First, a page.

The internet got a dose of clever humor and a lesson in the power of social media this past week, courtesy of Old Spice. While some companies use social media merely as a broadcasting platform, Old Spice engaged their audience with real-time, personalized video responses starring Isaiah Mustafa, a towel, and clever copywriting.
That’s just one of the search terms in “Parisian Love,” a story from Google’s Search Stories series that captivated audiences when it aired during the Super Bowl. Now that creative storytelling tool is available for everyone, thanks to the Search Stories Video Creator on YouTube. Simply search, add music, and then share your story with the world.
I gave it a try, and it really is as simple as Google says. I was done in about 10 minutes, which included the time it took me to brainstorm my “Grecian Holiday” story.
Even Sesame Street is getting in on the search story action, with this story from the one and only Cookie Monster.
For many people, the Super Bowl is less about the football game and more about the creative (and expensive) commercials. In fact, every year a group of advertising professors at Michigan State University rate the Super Bowl ads. And if you followed the Twitter buzz about the ads, you won’t be surprised that their No. 1 pick was the first TV ad for Google.
“Parisian Love” won over the audience with the way it tells a love story through a man’s Google searches. The ad works brilliantly because it is true to the Google experience while employing storytelling to make it emotionally captivating.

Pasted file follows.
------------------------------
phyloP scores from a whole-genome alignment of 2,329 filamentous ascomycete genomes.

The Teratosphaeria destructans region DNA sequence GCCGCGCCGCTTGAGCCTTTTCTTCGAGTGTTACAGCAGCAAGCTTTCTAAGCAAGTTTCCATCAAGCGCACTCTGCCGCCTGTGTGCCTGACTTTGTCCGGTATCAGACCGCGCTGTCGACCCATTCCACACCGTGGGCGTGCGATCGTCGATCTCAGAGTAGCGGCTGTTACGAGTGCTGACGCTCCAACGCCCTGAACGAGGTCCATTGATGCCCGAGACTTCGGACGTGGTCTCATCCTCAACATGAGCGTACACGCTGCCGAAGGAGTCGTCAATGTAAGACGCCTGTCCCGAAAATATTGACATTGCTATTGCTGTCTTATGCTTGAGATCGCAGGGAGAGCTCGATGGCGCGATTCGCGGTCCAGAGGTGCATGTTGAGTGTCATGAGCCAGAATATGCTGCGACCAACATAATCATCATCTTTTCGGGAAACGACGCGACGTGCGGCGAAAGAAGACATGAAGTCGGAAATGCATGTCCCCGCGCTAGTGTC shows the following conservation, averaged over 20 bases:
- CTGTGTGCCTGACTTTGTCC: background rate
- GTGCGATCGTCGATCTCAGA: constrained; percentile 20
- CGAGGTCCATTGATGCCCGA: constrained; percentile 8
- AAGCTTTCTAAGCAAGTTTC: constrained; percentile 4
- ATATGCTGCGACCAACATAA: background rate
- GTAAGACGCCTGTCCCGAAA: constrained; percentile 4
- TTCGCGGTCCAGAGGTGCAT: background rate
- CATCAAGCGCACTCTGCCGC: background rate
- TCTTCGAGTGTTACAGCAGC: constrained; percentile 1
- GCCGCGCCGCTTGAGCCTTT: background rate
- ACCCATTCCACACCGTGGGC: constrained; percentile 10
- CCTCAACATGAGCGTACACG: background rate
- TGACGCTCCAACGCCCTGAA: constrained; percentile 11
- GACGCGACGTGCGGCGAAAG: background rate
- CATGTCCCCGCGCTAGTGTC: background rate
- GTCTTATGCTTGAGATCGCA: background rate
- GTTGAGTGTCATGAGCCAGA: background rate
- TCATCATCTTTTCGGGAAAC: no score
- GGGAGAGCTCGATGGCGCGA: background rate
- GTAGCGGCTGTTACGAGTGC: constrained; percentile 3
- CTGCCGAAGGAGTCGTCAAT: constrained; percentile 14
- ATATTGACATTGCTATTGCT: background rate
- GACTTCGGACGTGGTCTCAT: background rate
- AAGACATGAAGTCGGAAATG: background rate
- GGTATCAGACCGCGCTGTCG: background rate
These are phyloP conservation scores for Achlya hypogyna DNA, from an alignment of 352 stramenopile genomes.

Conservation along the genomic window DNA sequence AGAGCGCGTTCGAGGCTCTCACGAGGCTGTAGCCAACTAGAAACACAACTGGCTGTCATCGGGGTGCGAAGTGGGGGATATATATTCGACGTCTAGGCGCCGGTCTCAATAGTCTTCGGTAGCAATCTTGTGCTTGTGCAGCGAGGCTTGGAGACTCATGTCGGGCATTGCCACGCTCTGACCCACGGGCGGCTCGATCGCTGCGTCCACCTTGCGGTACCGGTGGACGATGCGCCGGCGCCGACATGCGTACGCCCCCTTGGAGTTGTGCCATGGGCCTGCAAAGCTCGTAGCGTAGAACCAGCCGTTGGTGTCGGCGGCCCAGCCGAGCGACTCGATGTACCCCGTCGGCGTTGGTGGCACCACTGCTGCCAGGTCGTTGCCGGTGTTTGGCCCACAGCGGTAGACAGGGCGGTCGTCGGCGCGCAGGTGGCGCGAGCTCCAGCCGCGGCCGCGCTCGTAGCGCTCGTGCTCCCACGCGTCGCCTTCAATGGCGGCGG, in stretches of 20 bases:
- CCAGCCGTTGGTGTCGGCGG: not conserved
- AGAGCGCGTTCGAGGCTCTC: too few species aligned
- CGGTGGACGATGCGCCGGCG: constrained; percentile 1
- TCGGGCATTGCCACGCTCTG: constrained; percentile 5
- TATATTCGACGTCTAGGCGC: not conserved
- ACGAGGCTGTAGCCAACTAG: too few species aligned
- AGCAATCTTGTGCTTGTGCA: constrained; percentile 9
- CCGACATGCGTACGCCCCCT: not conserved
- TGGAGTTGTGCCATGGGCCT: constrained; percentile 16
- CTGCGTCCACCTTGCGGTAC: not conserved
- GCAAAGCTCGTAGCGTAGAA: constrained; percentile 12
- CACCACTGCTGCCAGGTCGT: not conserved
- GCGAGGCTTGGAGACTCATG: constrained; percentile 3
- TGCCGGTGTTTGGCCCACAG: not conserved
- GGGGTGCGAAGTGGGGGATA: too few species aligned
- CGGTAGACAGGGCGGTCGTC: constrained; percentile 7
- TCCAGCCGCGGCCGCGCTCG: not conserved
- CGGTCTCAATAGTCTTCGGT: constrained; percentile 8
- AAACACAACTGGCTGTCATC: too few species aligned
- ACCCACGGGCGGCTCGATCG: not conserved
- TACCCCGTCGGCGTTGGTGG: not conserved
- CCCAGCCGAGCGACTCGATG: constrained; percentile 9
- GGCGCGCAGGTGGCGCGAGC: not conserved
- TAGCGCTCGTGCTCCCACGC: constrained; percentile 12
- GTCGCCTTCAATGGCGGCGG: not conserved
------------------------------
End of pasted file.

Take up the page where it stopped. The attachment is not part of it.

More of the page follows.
Unlike other commercials, “Parisian Love” wasn’t developed specifically for the Super Bowl. It’s part of a series of “Search Stories” by Google, and it first aired on YouTube more than three months ago.
We didn’t set out to do a Super Bowl ad, or even a TV ad for search. Our goal was simply to create a series of short online videos about our products and our users, and how they interact. But we liked this video so much, and it’s had such a positive reaction on YouTube, that we decided to share it with a wider audience. Source: Google Blog
What do you think? Did Google’s story of searching for love win you over, or does another commercial deserve top recognition?
I’ve been thinking lately about how to best communicate to the college students I work with, and was reminded of this video.
It’s a very smart look at the way technology changes the way we talk, read, write, and learn. It looks like Kansas State is doing some very interesting work in digital ethnography. I’m looking forward to learning more about the program they have and the work their students are doing.